Shaw looking to boost local sports coverage

Sports and television have been inextricably linked since the days of Willie Mays and Stan Musial and now, thanks to a new mobile studio, Fort Frances will have an increased capability to explore this connection.
“I think the community has come to expect that events should be televised when possible,” said Lyndon Hughes of Shaw Cable here. “Right now, the plan is to broadcast every Muskie football home game.”
Hughes is easily recognizable at sporting and community events around town, with his Sony DSR-250 slung over his shoulder and his trusty pair of earphones.
In short, he’s a one-man broadcast team.
This “team” was put to the test last month at the Fort Frances Canadian Bass Championship. For Hughes, who was hired by Shaw in February after experience with CBC and CTV, it was his first time covering the popular fishing derby.
“I was definitely learning the ropes this year,” he admitted. “I depended on the volunteers who had done it in the past to help out.”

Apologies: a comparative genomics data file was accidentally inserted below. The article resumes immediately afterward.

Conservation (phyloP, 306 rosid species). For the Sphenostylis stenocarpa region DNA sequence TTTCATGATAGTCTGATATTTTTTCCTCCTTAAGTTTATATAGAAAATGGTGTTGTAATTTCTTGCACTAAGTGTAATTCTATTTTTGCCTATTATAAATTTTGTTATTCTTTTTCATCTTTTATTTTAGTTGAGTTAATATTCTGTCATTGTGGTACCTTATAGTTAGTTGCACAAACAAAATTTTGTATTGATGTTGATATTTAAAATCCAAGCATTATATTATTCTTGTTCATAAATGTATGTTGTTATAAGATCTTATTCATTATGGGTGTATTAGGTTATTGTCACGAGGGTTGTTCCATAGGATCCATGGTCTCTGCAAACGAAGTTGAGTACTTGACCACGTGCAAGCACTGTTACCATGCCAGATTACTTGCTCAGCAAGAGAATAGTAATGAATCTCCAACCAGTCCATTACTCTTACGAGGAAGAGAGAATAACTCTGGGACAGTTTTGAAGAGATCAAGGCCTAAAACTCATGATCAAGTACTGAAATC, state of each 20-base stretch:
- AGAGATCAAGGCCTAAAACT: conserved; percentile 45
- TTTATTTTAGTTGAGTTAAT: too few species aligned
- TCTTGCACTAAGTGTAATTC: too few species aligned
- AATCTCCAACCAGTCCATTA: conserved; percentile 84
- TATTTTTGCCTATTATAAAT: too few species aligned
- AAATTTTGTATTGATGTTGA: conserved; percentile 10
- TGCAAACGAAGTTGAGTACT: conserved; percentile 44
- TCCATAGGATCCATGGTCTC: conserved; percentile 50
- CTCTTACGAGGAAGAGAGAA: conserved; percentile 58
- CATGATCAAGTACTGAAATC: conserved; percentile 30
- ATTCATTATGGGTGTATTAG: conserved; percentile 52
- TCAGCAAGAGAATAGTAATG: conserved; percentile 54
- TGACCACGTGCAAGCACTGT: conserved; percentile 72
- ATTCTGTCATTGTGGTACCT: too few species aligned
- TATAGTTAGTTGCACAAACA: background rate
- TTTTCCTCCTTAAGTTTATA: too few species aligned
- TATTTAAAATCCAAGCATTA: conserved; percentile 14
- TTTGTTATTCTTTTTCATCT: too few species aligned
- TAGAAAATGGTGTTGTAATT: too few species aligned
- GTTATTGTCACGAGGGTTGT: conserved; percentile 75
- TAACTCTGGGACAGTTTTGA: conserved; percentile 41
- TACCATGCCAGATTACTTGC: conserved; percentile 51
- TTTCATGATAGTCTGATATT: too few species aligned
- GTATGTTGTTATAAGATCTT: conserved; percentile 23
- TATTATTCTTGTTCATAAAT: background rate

What made this year’s broadcast more efficient for Shaw was the use of its new mobile studio truck. The square blue vehicle might look like a delivery truck, but inside is a fully-complemented studio with broadcast capability.
The FFCBC was the first major event Shaw covered with the mobile studio and the result was not only a more efficient broadcast for them, but also a more professional one for viewers at home.
“We used to have to literally tear [the studio] down and build it up again [at an event],” Hughes said. “But now we have the truck and we’re excited about using it to its full potential.”
Just what this full potential is still has to be worked out. Besides Muskie football games, there are a few other opportunities for sports broadcasts.
“I think, hopefully, we will be doing Muskie hockey, as well,” Hughes said. “Basketball, volleyball, we want to try to cover everything.”
But a mobile truck and one paid employee are not enough to create a full sports broadcast. What Hughes needs is help.
“The biggest challenge is to get enough volunteers,” he said, adding the bass tournament coverage was successful thanks to the help of students who were willing to donate their time.
“It’s definitely good experience to see how television really works,” he noted. “It’s a great way to get out and try something new.”
As for other innovations, Hughes is hopeful next year’s FFCBC will be a ground-breaking local broadcast.
“Down the road if the technology comes together, and we think it should, we would like to do the event live to air,” he enthused.

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